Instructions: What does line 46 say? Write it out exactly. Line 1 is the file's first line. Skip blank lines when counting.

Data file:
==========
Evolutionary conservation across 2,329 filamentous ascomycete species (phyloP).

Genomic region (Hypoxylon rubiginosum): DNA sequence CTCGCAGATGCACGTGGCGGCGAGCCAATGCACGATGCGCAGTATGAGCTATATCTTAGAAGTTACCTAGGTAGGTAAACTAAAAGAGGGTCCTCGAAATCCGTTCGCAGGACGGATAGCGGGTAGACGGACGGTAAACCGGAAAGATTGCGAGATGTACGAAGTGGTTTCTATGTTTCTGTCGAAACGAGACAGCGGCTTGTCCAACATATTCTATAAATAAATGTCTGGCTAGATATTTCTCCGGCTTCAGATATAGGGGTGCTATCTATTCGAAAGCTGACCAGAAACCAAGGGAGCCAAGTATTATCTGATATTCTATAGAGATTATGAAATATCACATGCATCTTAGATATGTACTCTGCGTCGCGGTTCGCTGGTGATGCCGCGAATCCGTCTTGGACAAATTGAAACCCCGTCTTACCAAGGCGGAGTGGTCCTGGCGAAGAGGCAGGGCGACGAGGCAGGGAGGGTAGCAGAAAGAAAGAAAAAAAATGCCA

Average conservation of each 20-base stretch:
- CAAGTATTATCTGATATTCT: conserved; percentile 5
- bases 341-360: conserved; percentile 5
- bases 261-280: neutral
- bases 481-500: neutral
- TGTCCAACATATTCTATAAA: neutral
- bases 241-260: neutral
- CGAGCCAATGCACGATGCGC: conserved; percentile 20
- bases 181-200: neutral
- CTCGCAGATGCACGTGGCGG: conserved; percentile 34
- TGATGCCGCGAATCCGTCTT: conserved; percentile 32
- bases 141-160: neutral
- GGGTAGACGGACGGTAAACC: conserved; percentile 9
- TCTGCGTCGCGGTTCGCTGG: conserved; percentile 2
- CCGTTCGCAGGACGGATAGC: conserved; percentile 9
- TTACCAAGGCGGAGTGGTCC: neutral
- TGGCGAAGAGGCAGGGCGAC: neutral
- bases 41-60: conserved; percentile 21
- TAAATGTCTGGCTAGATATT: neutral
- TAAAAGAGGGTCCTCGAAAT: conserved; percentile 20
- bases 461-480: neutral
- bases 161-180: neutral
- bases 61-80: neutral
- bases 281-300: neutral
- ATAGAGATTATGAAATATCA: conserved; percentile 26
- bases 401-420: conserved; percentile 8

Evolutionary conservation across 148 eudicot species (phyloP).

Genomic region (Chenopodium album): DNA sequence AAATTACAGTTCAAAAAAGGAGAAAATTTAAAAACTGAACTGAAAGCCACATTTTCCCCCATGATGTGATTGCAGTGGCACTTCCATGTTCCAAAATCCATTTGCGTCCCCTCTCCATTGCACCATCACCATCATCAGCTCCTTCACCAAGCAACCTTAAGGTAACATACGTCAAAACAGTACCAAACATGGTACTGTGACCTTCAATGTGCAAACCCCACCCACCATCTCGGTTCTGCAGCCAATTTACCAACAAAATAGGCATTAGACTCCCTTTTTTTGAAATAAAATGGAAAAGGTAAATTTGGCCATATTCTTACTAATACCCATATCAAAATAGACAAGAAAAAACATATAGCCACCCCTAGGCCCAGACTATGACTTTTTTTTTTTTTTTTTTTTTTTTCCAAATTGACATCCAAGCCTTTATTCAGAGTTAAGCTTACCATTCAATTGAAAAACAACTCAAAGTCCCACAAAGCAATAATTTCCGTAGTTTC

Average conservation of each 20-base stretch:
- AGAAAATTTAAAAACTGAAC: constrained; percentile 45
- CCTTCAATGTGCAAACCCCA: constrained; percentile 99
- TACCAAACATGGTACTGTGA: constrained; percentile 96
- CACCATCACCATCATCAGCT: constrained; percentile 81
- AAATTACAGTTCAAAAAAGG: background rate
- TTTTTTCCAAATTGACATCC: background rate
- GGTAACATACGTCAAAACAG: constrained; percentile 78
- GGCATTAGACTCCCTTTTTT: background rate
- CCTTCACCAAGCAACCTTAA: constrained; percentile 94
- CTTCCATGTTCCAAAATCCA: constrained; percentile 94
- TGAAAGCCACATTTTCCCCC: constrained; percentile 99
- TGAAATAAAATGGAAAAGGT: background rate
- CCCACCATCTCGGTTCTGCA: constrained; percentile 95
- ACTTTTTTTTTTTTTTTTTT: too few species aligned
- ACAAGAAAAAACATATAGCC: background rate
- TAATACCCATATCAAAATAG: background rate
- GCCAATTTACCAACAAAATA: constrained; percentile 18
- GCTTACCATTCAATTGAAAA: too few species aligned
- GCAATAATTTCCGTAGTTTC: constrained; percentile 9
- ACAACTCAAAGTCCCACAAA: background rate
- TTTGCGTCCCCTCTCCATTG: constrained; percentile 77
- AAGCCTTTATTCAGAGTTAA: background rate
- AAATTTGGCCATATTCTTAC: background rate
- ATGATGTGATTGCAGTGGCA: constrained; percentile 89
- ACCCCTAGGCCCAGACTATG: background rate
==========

- ACAAGAAAAAACATATAGCC: background rate